Defense in the NFL is evolving right before our eyes. The best defenses in the league these days have two good, willing safeties that are capable of making plays near the line of scrimmage and 25 yards down the field.
Long gone are the days where you have a free and a strong safety. If you can’t run the alley on outside runs or fit the run, you can’t play. But, on the other hand, if you can’t cover, whether that’s zone or man, you’re worthless in today’s game.
The San Francisco 49ers are fortunate to have two high-quality safeties. Jaquiski Tartt‘s health has been an issue since 2015. When he plays, the Niners’ defense is different. When he’s not on the field, the secondary looks lost, confused and is often making mental mistakes that you can’t afford.
I’d call Tartt the glue guy of the defense. He’s not the best player on the defense, but he does a lot of the dirty work and things that go unnoticed for a defense to be successful. He’s one of my favorite players to watch, as he’s underappreciated.
You have to play, though. Seven games aren’t going to cut it. Tartt played in 12 games during the ‘19 season but hasn’t played in double-digit games since 2016, which is why the team loaded up with veterans and a rookie safety as insurance.
Weight: 215 pounds
Age: 29 (turns 30 on February 18)
Experience: Six accrued seasons
Tartt enters the final year of his contract, and this could very well be the last season he suits up with the Niners. However, he has a chance to earn a nice paycheck in a contract year, especially with the talent on the defense.
Tartt’s base salary is only $990,000 this season. However, he has a guaranteed salary of $850,000.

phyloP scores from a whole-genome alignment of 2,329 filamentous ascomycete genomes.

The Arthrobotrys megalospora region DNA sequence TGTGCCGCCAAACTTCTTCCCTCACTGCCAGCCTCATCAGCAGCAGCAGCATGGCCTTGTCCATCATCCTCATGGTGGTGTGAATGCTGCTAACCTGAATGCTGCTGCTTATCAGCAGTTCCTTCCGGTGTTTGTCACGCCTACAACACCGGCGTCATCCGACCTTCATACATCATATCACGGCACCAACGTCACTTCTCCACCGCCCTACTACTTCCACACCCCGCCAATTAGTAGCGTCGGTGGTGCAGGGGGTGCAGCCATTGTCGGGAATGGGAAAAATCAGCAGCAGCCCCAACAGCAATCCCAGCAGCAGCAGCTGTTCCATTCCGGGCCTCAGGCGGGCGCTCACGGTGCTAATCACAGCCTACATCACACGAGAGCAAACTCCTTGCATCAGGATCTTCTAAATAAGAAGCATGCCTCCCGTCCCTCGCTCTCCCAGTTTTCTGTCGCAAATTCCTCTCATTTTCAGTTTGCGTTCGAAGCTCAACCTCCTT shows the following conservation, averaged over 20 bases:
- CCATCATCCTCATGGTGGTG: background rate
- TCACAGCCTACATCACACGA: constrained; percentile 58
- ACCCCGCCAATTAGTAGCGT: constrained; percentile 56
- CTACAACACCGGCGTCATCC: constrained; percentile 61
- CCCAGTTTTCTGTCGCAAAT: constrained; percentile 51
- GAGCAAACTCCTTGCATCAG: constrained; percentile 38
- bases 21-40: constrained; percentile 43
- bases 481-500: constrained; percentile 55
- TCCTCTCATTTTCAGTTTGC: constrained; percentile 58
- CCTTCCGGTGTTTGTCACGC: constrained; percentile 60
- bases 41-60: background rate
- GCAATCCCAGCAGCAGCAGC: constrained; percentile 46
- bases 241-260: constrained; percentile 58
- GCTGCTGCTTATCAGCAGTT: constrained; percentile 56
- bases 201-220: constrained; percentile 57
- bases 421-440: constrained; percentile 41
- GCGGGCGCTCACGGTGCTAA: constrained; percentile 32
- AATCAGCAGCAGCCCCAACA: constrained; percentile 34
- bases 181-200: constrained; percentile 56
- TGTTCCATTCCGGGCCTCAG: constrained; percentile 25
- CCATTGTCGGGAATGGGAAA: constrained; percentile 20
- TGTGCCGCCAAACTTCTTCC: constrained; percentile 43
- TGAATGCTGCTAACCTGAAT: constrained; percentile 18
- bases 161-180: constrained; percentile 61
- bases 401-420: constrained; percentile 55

Why he might improve in 2021
Well, first and foremost, Tartt will have a new number. First, he changed it to No. 26 after the draft. He then toyed with the idea of changing to a single-digit number but stuck with 26.
So, the bad injury juju from No. 29 is gone, right? Let’s hope so because we deserve a season where Tartt and Jimmie Ward stay healthy.
Tartt had an interception during the first game of the season last year, and it felt like 2020 was going to be his year. During the seven games, Tartt broke up three passes on 11 targets, had a couple of tackles for loss, and was his usual sound self, ensuring that big plays didn’t happen.
Let’s throw the Brian Allen experience game out of the window for a second. In the other six games last season, the defense allowed 5.1 yards per play. So I’m going to go out on a limb and say that number was significantly higher in the other games.
The defense is better with No. 26 on the field.
What to expect in 2021
Tartt joked that he hoped that he gets to blitz often with new defensive coordinator DeMeco Ryans. However, I wouldn’t expect a Jamal Adams role for Tartt. In fact, I’d guess Tartt plays more in the post as a deep safety this year.
Under Robert Saleh, the 49ers were trending towards more combo coverages with two-high looks, where the team played a lot of quarters concepts with Tartt as the deep safety.
He has more range than you’d think, as Tartt sees the game well. I wouldn’t pigeonhole him into being just a deep safety, but you’d rather Ward and K’Waun Williams as your slot guys covering in man and blitzing, with Tartt as your literal safety help.
How versatile Tony Jefferson is will determine what Tartt does, too. I’m excited to see how the secondary is used and where they not only line up but who blitzes. Ryans has plenty of weapons at his disposal. Having a glue guy like Tartt will make his job easier.